Orridar’s armor lit up the darkness inside his helm. He felt stiff, and struggled to see, or even think. His armor’s emergency systems pumped resuscitation fluids into him. Amber and crimson alarm notification splashed across his helm display. Multiple shrill and overlapping alarms bared in his ears. Whatever had happened to him was catastrophic, and neither he nor his suit had any answers. Trying to move was nearly impossible, and external pressure readings told him why. He was buried, and buried deep.  

Mental calculations took him a few moments. His suit had enough power to do the job, but only just enough. He took a moment to pray to the Creators, then enacted the program. His suit produced an initial surge, creating a perfect sphere of energy, immediately vaporizing the rock around him. Then his armor focused the displacement blast upward through the layers of compacted sediment. Orridar was now running on reserves, hopefully it was enough.

Free falling in the superheated void, he reached out and grabbed hold of the smooth wall he’d created. The claws of his armor ripped through the rock, giving him a start to his long trek. The six hour climb gave him plenty of time to think. He wracked his mind trying to recall what exactly had befallen him. 

The war was going well, at least in his quarter of the galaxy.  He’d heard other empires weren’t faring quite so nicely as the Protectorate. They’d consistently beaten back the metal beings that his creators hated so fiercely, and had been rewarded with stature and self-determinism, becoming more than just a client race of soldiers. They’d been raised to leaders on a galactic stage. 

Orridar had recently transferred from his duties as Science Officer on his Deep Travel Explorator ship to serve in the front lines. While it was an honor to be allowed to join the Creator-War, Orridar was an explorer at heart. He’d spent years far past the outer rim, conducting dark space research in the true void. He’d been a scientist, a leader, an adventurer.  He’d made contact with multiple untouched races, and brought back exotic technologies that expanded his people’s way of life. He could never put into words how fulfilled his experiences made him, and with what sorrow he gave them up to become a soldier. … But he knew that there would be little left to discover if the Creator-War went on unchecked.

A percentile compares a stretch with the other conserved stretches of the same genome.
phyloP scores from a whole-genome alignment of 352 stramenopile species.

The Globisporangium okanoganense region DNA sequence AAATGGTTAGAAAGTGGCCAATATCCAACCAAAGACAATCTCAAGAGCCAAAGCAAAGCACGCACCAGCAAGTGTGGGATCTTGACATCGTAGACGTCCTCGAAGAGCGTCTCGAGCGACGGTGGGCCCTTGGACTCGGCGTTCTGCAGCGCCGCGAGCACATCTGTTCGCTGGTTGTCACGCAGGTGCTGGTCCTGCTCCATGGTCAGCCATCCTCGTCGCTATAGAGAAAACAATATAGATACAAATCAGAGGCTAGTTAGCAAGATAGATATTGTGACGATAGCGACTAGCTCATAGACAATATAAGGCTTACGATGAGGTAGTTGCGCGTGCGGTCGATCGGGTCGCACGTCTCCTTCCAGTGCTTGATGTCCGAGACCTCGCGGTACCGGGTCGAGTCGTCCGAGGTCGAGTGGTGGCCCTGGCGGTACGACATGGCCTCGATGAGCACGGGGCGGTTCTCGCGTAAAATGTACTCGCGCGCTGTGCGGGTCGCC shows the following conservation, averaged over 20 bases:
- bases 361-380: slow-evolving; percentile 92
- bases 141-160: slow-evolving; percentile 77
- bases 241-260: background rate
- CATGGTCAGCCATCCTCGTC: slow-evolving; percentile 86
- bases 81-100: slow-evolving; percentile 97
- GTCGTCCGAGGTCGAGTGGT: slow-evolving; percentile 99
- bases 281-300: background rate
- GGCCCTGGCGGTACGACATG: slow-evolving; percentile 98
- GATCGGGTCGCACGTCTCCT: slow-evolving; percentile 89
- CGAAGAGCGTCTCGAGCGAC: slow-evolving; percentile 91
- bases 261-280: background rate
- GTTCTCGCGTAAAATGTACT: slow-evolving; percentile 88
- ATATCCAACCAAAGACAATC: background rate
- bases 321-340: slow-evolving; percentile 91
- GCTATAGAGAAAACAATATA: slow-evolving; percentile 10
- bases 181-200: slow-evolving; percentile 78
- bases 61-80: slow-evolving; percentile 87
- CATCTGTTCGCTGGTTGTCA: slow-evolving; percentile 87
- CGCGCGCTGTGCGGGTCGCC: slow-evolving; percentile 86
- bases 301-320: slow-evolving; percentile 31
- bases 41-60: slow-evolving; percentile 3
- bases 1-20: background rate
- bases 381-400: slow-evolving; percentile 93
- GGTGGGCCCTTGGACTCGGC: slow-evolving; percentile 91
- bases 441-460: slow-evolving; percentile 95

To prepare for his new station, Orridar meditated for a month alone in his cabin. He’d absorbed the needed memories from the over-mind, the combined knowledge of his entire race flooding into him. It was up to him to sift through it and take on only the desired traits. He searched for combat techniques, engineering plans, weapon schematics, siege tactics, even the psychological tools one might need to deal with the horrors you’d see in the field. He, like many of the Protectorate, chose to hold on to the skills from previous stations in their lives. Every new position came with new skills and new experiences to add back into the over-mind. When one would make themselves better, they also made their race better. He often wondered what his people would become decades, even millennia from now. Their continued shared experiences, pushing them forward, to become the leaders of the galaxy. 

Commune with the over-mind was not without risks. Each exchange changed his personality slightly, but for the better, he hoped. A thought occurred to Orridar, had he not properly prepared his soul before accessing the over-mind. Is that what blunted his memory? Orridar couldn’t help himself, he briefly reached out again for the over-mind, hoping maybe it could give him some answers. This was a mistake he quickly regretted.  He was met with blood tinted screams and the sound of drums. Pure rage and giddy excitement. He recoiled, ripping his consciousness out of the over-mind. His entire being shuttered with disgust,  and he nearly lost his grip. Whatever he touched wasn’t the over-mind as he knew it, this thing was something else, something rotten, something broken.